This poem by Jeffrey Harrison was printed in the New York Times Magazine last weekend. I just read it yesterday.
The maple limb severed
by a December storm
still blossoms in May
where it lies on the ground,
its red tassels a message
from the other side,
like a letter arriving
after its writer has died.
This poem made me think of a story I read recently, one I believe was in Rolling Stone Magazine. The article was about the saddest death stories in music. One I read really stuck with me — in fact, it has kind of haunted me –that is the story of singer-songwriter Jim Croce.
Croce died in a plane crash while he was on tour in September 1973. If that wasn’t tragic enough, a few days after his death his wife received a letter from him. The letter explained the decision he had made to leave the music business. He was tired of the travel and everything else involved. He wanted a simpler life.
I have not been able to shake this story out of my head. I keep thinking about how difficult that letter must have been to read — how close they had come to living life in a way that would have suited them and their young child better. It just added to the sadness I had always felt at losing the talented Croce.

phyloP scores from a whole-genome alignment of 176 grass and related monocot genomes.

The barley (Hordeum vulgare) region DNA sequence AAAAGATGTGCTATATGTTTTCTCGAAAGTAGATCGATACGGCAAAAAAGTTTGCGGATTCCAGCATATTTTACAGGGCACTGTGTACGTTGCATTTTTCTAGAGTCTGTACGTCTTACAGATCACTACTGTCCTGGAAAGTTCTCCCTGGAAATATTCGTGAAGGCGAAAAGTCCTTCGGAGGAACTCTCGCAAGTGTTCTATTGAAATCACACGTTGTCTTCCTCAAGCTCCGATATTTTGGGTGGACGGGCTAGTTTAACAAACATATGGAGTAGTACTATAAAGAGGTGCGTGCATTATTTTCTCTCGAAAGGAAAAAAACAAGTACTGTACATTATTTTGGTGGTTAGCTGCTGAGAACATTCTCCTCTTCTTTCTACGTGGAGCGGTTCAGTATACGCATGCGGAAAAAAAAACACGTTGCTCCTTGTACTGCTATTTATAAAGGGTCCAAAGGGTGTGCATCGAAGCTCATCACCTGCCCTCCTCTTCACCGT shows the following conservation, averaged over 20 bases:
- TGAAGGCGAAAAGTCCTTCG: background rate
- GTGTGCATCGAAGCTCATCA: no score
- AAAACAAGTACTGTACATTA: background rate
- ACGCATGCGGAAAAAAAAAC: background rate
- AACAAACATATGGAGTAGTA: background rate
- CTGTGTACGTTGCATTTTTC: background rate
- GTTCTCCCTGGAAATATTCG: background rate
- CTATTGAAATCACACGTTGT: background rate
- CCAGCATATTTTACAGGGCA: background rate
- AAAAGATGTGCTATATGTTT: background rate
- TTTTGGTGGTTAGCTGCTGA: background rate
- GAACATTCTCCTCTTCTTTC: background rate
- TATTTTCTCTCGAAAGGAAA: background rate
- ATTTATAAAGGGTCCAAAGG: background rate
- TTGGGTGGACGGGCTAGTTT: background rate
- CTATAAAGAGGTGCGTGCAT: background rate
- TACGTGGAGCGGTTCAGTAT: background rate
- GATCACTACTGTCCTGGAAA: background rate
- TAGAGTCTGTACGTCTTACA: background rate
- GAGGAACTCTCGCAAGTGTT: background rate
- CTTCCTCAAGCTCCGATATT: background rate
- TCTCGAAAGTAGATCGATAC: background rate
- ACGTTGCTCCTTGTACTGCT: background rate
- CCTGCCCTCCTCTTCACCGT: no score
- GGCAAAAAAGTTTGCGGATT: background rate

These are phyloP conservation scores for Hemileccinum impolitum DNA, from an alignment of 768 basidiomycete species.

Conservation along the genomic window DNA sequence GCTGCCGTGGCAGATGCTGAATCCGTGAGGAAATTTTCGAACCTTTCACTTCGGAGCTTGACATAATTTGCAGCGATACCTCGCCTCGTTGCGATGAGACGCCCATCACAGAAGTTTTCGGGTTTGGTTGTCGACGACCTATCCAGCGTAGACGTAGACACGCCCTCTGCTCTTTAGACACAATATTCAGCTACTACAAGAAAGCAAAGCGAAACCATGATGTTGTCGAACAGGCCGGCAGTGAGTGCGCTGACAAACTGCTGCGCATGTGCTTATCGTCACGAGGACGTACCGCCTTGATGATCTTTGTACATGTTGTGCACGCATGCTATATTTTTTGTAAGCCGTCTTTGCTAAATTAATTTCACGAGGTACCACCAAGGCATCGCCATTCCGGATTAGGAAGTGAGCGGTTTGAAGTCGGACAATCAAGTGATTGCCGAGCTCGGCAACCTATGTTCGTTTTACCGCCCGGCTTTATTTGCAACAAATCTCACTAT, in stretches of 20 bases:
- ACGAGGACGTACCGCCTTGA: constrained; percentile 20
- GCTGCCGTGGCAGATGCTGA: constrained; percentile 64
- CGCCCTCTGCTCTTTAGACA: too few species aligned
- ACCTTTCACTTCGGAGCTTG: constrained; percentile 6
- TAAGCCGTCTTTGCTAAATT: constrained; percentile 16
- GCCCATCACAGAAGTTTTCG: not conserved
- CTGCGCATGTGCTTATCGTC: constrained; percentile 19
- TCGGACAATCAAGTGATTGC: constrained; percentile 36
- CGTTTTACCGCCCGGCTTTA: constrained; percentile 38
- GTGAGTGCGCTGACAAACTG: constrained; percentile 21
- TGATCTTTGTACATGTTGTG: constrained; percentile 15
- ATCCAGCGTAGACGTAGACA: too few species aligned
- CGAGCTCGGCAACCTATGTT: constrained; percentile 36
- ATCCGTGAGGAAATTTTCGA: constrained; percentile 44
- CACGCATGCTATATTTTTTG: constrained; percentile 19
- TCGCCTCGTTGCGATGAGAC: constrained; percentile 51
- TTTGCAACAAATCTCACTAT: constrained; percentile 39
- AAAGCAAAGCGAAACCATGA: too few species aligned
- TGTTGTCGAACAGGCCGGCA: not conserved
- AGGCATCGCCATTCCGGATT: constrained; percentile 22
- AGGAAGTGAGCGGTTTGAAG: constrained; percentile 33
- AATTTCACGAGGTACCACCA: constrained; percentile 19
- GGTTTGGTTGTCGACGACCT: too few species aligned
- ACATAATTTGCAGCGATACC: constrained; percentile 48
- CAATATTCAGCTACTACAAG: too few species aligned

I love a lot of his music, but one song seems to go with this story. It is called “Walking Back to Georgia” — a beautiful tale of returning to the one you love. Some of the lyrics:
But she’s the girl who said she loved me
On that hot dusty Macon road
And if she’s still around, I’m gonna settle down
With that hard lovin’ Georgia girl
Georgia can you hear me callin’
Oh, I’ll be home in just a while
And if I had to I’d be crawlin’
Just to share another mornin’ smile
The “dusty road” imagery always sticks with me, and every time I hear it I think of Croce returning to his wife in her dreams, walking back to her alive and well, the plane crash and the time apart long forgotten. It is an ending in a parallel universe. It is the red tassels on what should be a dead tree branch. And one that helps me not feel so sad.
Here is an incredible version performed by Sarah Jarosz, Sara Watkins, and Aoife O’Donovan.